The article ?The Social Construction of Social Identity? by Ruth Hubbard begins with the simple statement ?There is no ?natural human sexuality.? This is the basis for the entire article which outlines how society has constructed a ?right? sexual orientation, and a wrong one. To understand how this is done, we must first understand the concept of sexuality and sexual identity. Sexuality can be defined as one?s sexual preferences, or, the manner in which people experience sexual arousal and sexual pleasure. This is clearly different from what we refer to as sexual identity, which is one?s sexual object of choice and is bound up in a web of cultural attitudes and rules. Sexual identity, according to the social construction theory, was simply a feeling that one had for another person. Western Christian values then shaped this into something else, by imposing upon society that sex is only acceptable for procreation and thus heterosexuality is the only acceptable way. Although sex is not considered to be only for procreation in modern times, the concept that heterosexuality is the only acceptable sexual orientation has been objectified over the years into its own reality. Now, the idea has been internalized that heterosexuality is the ?right? way, and therefore homosexuality is bad. Over generations, prejudice against homosexuality perpetuates itself as parents teach their children that it is wrong to explore their sexuality until they ?are old enough to make babies,? (Hubbard 52). Even then, exploration of the opposite sex is taught to be dirty and wrong. Homosexuals who violate these social rules experience much discrimination, and it is in this way that the situations we define as real become real in their consequences.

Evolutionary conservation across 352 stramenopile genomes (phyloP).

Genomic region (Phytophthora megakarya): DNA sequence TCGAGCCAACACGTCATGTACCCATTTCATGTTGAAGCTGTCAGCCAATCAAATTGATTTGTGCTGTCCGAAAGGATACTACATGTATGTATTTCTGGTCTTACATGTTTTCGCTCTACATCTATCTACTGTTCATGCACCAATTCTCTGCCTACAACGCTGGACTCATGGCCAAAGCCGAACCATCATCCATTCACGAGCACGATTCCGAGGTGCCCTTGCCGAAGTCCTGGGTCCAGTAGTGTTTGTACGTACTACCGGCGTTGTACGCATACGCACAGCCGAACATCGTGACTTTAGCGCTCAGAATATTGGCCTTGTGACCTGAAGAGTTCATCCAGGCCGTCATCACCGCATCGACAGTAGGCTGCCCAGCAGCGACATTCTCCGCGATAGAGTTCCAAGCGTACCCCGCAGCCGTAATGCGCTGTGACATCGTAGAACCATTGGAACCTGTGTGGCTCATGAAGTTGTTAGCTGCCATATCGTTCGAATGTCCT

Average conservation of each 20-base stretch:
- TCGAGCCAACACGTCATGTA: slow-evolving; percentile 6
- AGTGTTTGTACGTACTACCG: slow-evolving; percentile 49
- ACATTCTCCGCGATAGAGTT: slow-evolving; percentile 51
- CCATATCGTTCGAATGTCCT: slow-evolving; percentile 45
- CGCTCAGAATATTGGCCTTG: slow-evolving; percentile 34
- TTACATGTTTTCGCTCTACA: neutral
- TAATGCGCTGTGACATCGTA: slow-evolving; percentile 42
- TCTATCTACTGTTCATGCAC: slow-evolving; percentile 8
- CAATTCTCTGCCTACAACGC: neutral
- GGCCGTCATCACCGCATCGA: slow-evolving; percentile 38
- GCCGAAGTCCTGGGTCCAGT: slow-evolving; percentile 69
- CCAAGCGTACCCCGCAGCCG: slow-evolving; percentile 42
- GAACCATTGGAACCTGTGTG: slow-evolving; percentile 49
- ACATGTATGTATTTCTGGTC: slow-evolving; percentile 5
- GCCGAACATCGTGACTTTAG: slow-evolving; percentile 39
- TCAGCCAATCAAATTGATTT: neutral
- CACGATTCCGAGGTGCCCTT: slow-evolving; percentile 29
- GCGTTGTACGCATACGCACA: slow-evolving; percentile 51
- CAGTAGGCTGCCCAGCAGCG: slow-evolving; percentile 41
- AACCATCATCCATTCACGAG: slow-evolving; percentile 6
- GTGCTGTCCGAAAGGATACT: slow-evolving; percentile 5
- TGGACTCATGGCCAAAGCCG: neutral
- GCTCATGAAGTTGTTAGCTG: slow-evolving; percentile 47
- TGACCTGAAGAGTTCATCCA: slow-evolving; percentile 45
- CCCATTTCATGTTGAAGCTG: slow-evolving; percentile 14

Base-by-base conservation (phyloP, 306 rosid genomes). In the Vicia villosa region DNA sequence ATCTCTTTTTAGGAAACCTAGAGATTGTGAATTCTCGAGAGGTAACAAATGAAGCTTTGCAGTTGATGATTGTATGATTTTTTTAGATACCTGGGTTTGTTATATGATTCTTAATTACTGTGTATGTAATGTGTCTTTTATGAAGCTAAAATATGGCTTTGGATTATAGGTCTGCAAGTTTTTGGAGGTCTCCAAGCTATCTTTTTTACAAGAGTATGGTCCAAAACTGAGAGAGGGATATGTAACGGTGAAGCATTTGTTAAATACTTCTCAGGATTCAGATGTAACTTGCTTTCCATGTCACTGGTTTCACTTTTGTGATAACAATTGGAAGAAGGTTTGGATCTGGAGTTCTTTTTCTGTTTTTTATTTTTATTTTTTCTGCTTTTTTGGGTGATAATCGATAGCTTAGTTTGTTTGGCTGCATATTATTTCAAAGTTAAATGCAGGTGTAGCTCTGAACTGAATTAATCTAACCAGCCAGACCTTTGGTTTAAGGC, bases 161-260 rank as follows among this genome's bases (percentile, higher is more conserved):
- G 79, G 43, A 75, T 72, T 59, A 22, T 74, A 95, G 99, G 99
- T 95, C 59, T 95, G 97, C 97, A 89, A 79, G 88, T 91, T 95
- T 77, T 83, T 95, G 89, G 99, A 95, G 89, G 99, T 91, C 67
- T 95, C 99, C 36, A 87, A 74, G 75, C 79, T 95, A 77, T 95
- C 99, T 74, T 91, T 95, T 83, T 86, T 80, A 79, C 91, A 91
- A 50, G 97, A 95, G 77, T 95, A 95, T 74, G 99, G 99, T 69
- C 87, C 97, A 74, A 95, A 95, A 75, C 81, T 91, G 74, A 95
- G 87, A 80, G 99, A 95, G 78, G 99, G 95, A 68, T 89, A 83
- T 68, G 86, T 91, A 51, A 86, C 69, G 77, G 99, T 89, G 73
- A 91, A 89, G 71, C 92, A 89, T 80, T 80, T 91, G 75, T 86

As discussed in many of the readings, being homosexual is associated with various stigmas. We saw in ?Personal Politics : A Lesson in Straight Talk? by Lindsay Van Gelder, that homosexuals are alienated in much the same way as race minorities and the disabled. For many of these groups, they hear the world being described by society and they are not part of it ? as if they ?looked into a mirror and saw nothing,?(Van Gelder 99). Homosexuals are not accepted as a normal part of society, and for this reason, the first thought in the minds of many is to find an excuse for their ?problem.? In recent years, we have done so by ?biologizing? homosexuality ? or diagnosing it as innate. In doing so, we categorized homosexuals as people who are ?different by nature and therefore [they] should not be made responsible for [their] own so-called deviance,?(Hubbard 54). This makes homosexuality into more of a medical problem and allows society to view these people as a kind of victim, making their sexual orientation more acceptable.
Along these same lines, the assumption that sexual preference is biologically based makes it easier for many people to deal with the shock of finding out that someone is homosexual. One can look back into the past of the homosexual and retrospectively label them as ?different? from childhood. According to Ruth Hubbard, some gay men and lesbians feel that they were born different, however, what most people never talk about is the fact that many men and women who consider themselves to be heterosexual have in fact had strong feelings for a member or members of the same sex. The reason that homosexuality remains taboo in our culture is just that ? people deny their in order not to be ?deviant? in a world that has internalized such a lifestyle as unacceptable.